Santorum’s army of homeschoolers

March 6, 2012

Strapped for cash and paid staff, Rick Santorum has enlisted a ragtag
but politically potent army to keep his campaign afloat: homeschoolers.

Before
winning three primaries on March 6, plus Alabama and Mississippi on
March 13, Santorum was urging homeschoolers to organize rallies, to post
favorable features on social media and to ring doorbells on his behalf.

"Santorum
has been very aggressive in reaching out to the homeschooling
community, especially in the last month," said Rebecca Keliher, co-owner
of Home Educating Family Publishing.

Drawing on his experience as
a homeschooling father of seven, the former Pennsylvania senator has
also sought to rally enthusiasm by pledging to continue that course in
the White House.

"It's a great sacrifice that my wife, Karen, and I
have made to try to give what we think is the best possible opportunity
for our children to be successful," Santorum said March 1 at a campaign
stop in Georgia. "Not just economically, but in a whole lot of other
areas that we think are important—virtue and character and
spirituality."

Rallying homeschoolers could provide a huge boost
to Santorum's bare-bones campaign. The tightly knit and predominantly
Christian communities are famous for furnishing favored candidates with
hundreds of steadfast foot soldiers. Studies show that homeschoolers are
disproportionately likely to vote, donate and volunteer for campaigns.

"When
they find someone who gives credence to the fact that they homeschool,
they tend to be very loyal and active and engaged," said Keliher, a
homeschooling mother of five in Nashville, Tennessee. Many are motivated
by the unwelcome prospect of seeing homeschooling critics elected to
office.

An estimated 2 million children are home educated in the
U.S., according to Brian Ray of the National Home Education Research
Institute. Nearly three-quarters have conservative Christian parents who
seek to instill the moral and religious values that they believe are
lacking in public schools, according to Ray and other experts.

Despite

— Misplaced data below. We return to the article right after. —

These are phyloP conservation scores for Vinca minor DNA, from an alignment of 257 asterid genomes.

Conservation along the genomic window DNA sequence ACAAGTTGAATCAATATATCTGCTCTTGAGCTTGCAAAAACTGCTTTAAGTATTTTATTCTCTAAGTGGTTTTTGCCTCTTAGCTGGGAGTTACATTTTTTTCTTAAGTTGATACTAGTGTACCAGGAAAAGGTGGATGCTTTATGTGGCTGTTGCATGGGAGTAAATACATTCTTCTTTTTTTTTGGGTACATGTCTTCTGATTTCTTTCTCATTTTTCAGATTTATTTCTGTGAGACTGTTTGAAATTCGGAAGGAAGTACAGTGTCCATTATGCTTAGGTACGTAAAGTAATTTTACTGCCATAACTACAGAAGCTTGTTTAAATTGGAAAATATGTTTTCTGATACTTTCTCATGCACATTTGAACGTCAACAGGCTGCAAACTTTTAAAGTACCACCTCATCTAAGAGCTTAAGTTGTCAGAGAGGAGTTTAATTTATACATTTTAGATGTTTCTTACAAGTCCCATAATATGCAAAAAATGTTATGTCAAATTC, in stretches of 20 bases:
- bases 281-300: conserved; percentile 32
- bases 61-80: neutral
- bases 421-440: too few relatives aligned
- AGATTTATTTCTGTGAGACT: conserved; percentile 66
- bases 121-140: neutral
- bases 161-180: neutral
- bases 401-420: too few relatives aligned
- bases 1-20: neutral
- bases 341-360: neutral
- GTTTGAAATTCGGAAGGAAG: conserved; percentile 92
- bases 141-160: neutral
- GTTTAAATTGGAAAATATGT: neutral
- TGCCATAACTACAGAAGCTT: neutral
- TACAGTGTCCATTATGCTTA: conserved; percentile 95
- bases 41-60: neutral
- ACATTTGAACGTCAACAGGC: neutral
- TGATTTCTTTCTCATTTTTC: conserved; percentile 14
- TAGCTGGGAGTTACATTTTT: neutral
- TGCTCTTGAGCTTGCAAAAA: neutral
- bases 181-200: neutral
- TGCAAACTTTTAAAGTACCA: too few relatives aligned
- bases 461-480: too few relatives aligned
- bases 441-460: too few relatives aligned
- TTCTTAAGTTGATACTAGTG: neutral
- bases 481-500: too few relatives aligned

their growing diversity, homeschoolers also tend to be politically
conservative. "They have an army of volunteers when they want to get
behind a candidate," said Bob Vander Plaats, president of the Family
Leader, a conservative group in Iowa. "They're great at door knocking,
stuffing mailers and phone calling. They are really the feet on the
ground."

Michael Farris, chairman of the Home School Legal Defense
Association, said Santorum staffers believe that home educators have
already provided a "huge" lift to his insurgent campaign. The Santorum
campaign did not immediately respond to requests for comment.

Farris,
a leader in the homeschooling movement, said he will not endorse a
candidate during the GOP primary, but he has praised Santorum profusely
"for his stalwart defense of life, marriage and the rights of parents."

Homeschooling
families often use campaigns as real-world civics lessons, with mothers
taking their children along on afternoons as they make calls and
volunteer at campaign headquarters, Keliher said. "And you have triple
or quadruple the effort when they bring the children," she added.

Santorum
is getting several times that effort with the Duggars, one of the
country's most famous—and largest—homeschooling families. The reality TV
stars and their brood of 19 children have been stumping for Santorum
across the country in a campaign-style bus.

Like the Duggars, many
homeschoolers say Santorum's staunch opposition to abortion and gay
marriage is as important as his experience in home education.

"It's his willingness to speak up for what's true and not back down," said William Estrada, the HSLDA's federal lobbyist.

Estrada
also runs the HSLDA's Generation Joshua program for teenagers. A recent
post on the group's blog portrayed "Sir Santorum" as a gallant knight
preparing to battle the "Knight of Washington."

But not all
homeschoolers support Santorum. Many have a strong independent streak
and favor Texas congressman Ron Paul. "One of the reasons people
homeschool is they don't want anyone, especially the government, telling
them what to do," Keliher said.

Some homeschoolers also take
issue with Santorum's Senate vote for the No Child Left Behind Act,
which increased federal oversight of local schools.

Others accuse
Santorum of enrolling his children in a public cyberschool and sticking
Pennsylvania taxpayers with the bill while he lived in Virginia from
2001–2004.

"In spite of all of his rhetoric about the evils of
public schooling, Santorum had his children enrolled in a public school
but called it 'home school,'" Catherine Dreher, a homeschooling mother
in St. Charles, Missouri, wrote on her blog, The Tiny Libertarian.

Still,
many homeschoolers see Santorum as the most viable candidate and have
begun rallying to his side in large numbers, said Bruce Eagleson of the
National Alliance of Christian Home Education Leadership. "The key for a
candidate is to excite the imagination of homeschoolers," Eagleson
said. "And Santorum has taken charge on that."  —RNS